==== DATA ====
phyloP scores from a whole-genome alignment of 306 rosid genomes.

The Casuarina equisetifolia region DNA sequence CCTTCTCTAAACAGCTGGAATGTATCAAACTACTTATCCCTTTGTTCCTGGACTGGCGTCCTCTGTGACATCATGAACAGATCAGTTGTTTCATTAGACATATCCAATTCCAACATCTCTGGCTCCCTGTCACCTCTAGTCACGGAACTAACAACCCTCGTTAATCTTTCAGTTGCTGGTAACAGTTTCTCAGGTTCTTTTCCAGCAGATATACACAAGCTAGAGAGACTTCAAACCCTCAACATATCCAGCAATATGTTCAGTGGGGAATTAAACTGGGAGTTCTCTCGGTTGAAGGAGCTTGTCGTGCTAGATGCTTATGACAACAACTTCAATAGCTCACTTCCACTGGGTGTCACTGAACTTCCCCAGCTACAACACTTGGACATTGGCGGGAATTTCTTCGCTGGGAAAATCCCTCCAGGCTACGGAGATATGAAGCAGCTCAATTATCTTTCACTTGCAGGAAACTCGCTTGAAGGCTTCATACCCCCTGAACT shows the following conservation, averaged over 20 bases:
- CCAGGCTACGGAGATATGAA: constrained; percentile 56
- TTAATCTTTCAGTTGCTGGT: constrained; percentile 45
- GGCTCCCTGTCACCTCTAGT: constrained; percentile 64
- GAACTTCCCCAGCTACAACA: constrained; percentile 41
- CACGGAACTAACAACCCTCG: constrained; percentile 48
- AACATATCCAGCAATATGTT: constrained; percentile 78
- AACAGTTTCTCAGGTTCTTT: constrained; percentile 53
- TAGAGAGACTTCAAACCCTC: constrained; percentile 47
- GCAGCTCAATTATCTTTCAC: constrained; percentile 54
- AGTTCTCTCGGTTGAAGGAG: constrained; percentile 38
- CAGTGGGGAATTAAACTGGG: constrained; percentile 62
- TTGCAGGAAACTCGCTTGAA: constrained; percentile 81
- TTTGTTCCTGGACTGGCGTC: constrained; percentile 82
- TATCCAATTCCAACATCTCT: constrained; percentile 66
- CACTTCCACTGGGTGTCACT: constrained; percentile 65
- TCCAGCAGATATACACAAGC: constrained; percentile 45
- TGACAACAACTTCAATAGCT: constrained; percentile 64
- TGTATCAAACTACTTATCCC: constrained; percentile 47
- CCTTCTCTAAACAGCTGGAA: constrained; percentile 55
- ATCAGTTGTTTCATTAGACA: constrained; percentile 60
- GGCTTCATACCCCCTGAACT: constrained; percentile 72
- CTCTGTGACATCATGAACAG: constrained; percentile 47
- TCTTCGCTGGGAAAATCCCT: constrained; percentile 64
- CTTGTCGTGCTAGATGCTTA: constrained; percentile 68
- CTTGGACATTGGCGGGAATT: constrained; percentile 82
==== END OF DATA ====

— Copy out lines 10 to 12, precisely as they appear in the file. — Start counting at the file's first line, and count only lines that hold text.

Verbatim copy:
- TAGAGAGACTTCAAACCCTC: constrained; percentile 47
- GCAGCTCAATTATCTTTCAC: constrained; percentile 54
- AGTTCTCTCGGTTGAAGGAG: constrained; percentile 38